(to the stenographer, softer tone)
You getting this all right, son, or am I going too fast for you?
It’s a gorgeous film. (See Gorgeousness.) Dashiell Hammett, who wrote the novel (there are only two passages that aren’t in the script), was of the “hard-boiled” school, Hemingway guys, like Huston (see Hemingway for Wimps). Toughness is scarcely my pose, but this film is exquisitely made. There isn’t a shot that doesn’t give pleasure.

Nor am I pro-puritanism (on which I can be intensely boring—see Greece versus the Puritans), and Sam Spade is a portrait of the Puritan in action.

The core of the ethic—I’ve got Max Weber’s book open as I type—is “one's duty in a calling.” Spade excels as a detective, and that’s all he wants. He turns the love of his life over to the police, he tells her, because he is a detective, and when someone kills your partner you’re supposed to do something about it, or it’s bad “for all detectives, everywhere.” She laughs at this. “Don’t be silly,” he says, “you’re taking the fall.”

Like Christian in Pilgrim’s Progress he trusts no one—not his woman, not his friends, not at least until he’s secured his own salvation. And the money he earns he doesn’t dare enjoy.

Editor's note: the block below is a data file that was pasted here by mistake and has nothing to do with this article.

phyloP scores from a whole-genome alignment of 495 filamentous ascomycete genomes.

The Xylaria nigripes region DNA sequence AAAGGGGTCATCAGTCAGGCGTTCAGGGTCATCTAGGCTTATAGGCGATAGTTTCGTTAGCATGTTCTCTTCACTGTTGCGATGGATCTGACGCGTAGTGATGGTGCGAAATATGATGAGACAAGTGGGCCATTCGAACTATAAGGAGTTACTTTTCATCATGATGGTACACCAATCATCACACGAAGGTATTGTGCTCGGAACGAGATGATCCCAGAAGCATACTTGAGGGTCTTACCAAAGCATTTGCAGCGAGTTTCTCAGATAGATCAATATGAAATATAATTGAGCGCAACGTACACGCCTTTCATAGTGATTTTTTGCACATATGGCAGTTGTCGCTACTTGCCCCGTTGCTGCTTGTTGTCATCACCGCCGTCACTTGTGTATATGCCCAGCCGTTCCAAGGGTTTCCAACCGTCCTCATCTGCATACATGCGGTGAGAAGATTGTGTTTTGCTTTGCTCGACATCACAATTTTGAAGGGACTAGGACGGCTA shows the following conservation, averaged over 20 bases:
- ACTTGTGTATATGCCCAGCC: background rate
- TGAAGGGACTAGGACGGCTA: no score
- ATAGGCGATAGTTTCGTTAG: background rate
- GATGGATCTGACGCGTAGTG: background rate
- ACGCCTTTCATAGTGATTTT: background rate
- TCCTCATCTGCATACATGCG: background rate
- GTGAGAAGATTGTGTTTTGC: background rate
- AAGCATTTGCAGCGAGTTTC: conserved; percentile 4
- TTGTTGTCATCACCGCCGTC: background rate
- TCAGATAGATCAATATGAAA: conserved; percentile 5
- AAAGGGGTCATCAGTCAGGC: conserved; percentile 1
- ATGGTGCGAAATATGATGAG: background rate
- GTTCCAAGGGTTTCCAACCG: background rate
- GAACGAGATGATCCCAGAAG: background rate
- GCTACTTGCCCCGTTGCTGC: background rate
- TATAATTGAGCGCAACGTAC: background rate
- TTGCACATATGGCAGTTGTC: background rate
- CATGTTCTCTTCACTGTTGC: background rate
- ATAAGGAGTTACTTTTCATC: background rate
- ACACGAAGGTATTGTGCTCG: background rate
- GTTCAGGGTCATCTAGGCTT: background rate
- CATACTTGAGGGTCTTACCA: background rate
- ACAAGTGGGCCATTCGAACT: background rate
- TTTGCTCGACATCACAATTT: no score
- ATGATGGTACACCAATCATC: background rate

I remarked elsewhere that “cool” is a Protestant virtue, the Puritans riding in disciplined formation against hit-and-miss Cavaliers motivated by passion and beer. Sam keeps a distance between himself and his emotions. He pretends to get angry but it’s for show; as soon as he’s alone he laughs at the performance. And he won’t protect the woman he loves “because all of me wants to.”

Then he adds up the reasons. “Maybe some of them are unimportant, I won’t argue about that, but look at the number of them.” Double-entry book-keeping. “And what have we got on the other side? That maybe you love me, and maybe I love you.” We’re in the red. God wants us to show a profit—that’s how we know we’re OK with Him.

Here we have the drama of the lonely puritan Making A Decision. We others go where life leads us. Honey, you killed him, you could kill me, good-bye—is that a choice? There are other fragile beauties who like to whimper while they’re being had—they need me too. Nothing to think about, really.